In 1926, Ukrainian immigrant Clara Kligerman Baker (1892-1969) opened a small grocery store in a section of the city’s Ward One neighborhood, which was densely populated with African American laborers living in shotgun-style houses. Her entrepreneurial husband, Frank (1884-1941), invented a speaker system of wires and metal plates that provided music and radio broadcasts within a four-block radius for residents who paid 25 cents per week for his unique invention. Daughter Toby recalled the store as a ‘marvelous hodgepodge- a meat market, pharmacy, grocery store, mercantile establishment and unofficial community center.’ In 1967, Clara sold her store and contents to Oscar Shealy, an African American employee of 20 years, who then continued to operate the neighborhood landmark as Baker’s Grocery until it was demolished by 1970 due to urban renewal.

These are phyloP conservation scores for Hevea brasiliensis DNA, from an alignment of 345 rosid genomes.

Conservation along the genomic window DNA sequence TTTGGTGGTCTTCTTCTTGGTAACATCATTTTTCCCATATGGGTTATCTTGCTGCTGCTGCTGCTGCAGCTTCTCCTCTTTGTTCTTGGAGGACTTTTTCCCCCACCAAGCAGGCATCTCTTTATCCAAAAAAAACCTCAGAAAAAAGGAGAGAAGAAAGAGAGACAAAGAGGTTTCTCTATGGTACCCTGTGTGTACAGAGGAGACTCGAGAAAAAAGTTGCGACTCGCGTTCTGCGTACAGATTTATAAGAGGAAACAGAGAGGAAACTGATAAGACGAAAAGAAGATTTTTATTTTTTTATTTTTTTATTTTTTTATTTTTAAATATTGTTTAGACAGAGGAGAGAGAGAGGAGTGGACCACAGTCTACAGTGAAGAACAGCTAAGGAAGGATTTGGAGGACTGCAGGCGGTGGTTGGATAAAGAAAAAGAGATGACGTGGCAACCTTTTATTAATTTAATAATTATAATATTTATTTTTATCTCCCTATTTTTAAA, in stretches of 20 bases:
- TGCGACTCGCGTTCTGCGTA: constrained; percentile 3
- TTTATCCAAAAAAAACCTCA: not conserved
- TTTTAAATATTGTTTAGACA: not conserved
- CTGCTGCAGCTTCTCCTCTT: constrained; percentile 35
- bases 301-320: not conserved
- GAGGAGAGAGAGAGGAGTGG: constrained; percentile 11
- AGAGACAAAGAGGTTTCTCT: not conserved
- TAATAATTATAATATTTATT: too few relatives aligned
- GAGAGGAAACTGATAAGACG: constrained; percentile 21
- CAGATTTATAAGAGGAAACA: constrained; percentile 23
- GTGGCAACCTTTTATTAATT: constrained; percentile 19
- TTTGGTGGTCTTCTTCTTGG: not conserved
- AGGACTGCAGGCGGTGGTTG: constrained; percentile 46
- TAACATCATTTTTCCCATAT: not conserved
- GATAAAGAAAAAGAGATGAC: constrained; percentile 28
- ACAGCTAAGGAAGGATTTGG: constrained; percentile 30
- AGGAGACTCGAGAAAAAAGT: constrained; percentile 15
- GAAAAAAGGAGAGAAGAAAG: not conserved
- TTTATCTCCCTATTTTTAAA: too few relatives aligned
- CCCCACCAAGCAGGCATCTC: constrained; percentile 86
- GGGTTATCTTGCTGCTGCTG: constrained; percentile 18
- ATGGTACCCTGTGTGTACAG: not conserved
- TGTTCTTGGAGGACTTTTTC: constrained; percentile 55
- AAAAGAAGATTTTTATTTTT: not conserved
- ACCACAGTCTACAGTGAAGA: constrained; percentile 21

Main image: Baker’s Grocery store. Image courtesy of Frank Baker